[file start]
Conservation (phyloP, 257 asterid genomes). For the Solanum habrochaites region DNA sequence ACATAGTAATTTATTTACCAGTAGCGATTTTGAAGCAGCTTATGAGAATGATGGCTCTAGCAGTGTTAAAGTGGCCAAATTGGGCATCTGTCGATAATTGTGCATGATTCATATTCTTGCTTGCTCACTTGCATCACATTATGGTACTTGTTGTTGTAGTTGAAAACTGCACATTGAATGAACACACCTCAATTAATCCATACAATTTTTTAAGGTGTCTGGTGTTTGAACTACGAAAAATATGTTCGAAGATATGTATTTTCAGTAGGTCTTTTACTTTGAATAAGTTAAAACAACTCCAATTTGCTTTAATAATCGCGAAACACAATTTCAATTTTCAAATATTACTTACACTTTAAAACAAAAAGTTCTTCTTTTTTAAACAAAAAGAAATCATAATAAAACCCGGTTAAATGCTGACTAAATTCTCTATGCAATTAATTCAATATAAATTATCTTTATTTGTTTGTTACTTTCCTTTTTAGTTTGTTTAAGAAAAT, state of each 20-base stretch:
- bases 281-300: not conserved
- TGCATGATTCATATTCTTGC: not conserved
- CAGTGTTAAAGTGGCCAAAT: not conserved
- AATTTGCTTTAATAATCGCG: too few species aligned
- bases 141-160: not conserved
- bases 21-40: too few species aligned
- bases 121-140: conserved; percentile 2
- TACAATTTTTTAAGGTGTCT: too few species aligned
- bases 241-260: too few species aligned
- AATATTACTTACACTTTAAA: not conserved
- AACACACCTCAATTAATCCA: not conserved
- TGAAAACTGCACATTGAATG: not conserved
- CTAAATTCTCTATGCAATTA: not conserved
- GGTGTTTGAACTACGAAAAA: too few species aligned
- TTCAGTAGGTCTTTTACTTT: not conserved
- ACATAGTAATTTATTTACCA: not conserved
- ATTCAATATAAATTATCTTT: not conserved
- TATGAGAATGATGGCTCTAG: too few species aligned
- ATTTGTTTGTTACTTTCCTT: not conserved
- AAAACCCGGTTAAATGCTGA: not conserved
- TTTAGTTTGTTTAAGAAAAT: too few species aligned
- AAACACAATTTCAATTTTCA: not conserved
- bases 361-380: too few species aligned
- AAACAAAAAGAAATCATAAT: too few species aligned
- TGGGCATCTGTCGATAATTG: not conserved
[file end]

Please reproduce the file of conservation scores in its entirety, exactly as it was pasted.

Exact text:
Conservation (phyloP, 257 asterid genomes). For the Solanum habrochaites region DNA sequence ACATAGTAATTTATTTACCAGTAGCGATTTTGAAGCAGCTTATGAGAATGATGGCTCTAGCAGTGTTAAAGTGGCCAAATTGGGCATCTGTCGATAATTGTGCATGATTCATATTCTTGCTTGCTCACTTGCATCACATTATGGTACTTGTTGTTGTAGTTGAAAACTGCACATTGAATGAACACACCTCAATTAATCCATACAATTTTTTAAGGTGTCTGGTGTTTGAACTACGAAAAATATGTTCGAAGATATGTATTTTCAGTAGGTCTTTTACTTTGAATAAGTTAAAACAACTCCAATTTGCTTTAATAATCGCGAAACACAATTTCAATTTTCAAATATTACTTACACTTTAAAACAAAAAGTTCTTCTTTTTTAAACAAAAAGAAATCATAATAAAACCCGGTTAAATGCTGACTAAATTCTCTATGCAATTAATTCAATATAAATTATCTTTATTTGTTTGTTACTTTCCTTTTTAGTTTGTTTAAGAAAAT, state of each 20-base stretch:
- bases 281-300: not conserved
- TGCATGATTCATATTCTTGC: not conserved
- CAGTGTTAAAGTGGCCAAAT: not conserved
- AATTTGCTTTAATAATCGCG: too few species aligned
- bases 141-160: not conserved
- bases 21-40: too few species aligned
- bases 121-140: conserved; percentile 2
- TACAATTTTTTAAGGTGTCT: too few species aligned
- bases 241-260: too few species aligned
- AATATTACTTACACTTTAAA: not conserved
- AACACACCTCAATTAATCCA: not conserved
- TGAAAACTGCACATTGAATG: not conserved
- CTAAATTCTCTATGCAATTA: not conserved
- GGTGTTTGAACTACGAAAAA: too few species aligned
- TTCAGTAGGTCTTTTACTTT: not conserved
- ACATAGTAATTTATTTACCA: not conserved
- ATTCAATATAAATTATCTTT: not conserved
- TATGAGAATGATGGCTCTAG: too few species aligned
- ATTTGTTTGTTACTTTCCTT: not conserved
- AAAACCCGGTTAAATGCTGA: not conserved
- TTTAGTTTGTTTAAGAAAAT: too few species aligned
- AAACACAATTTCAATTTTCA: not conserved
- bases 361-380: too few species aligned
- AAACAAAAAGAAATCATAAT: too few species aligned
- TGGGCATCTGTCGATAATTG: not conserved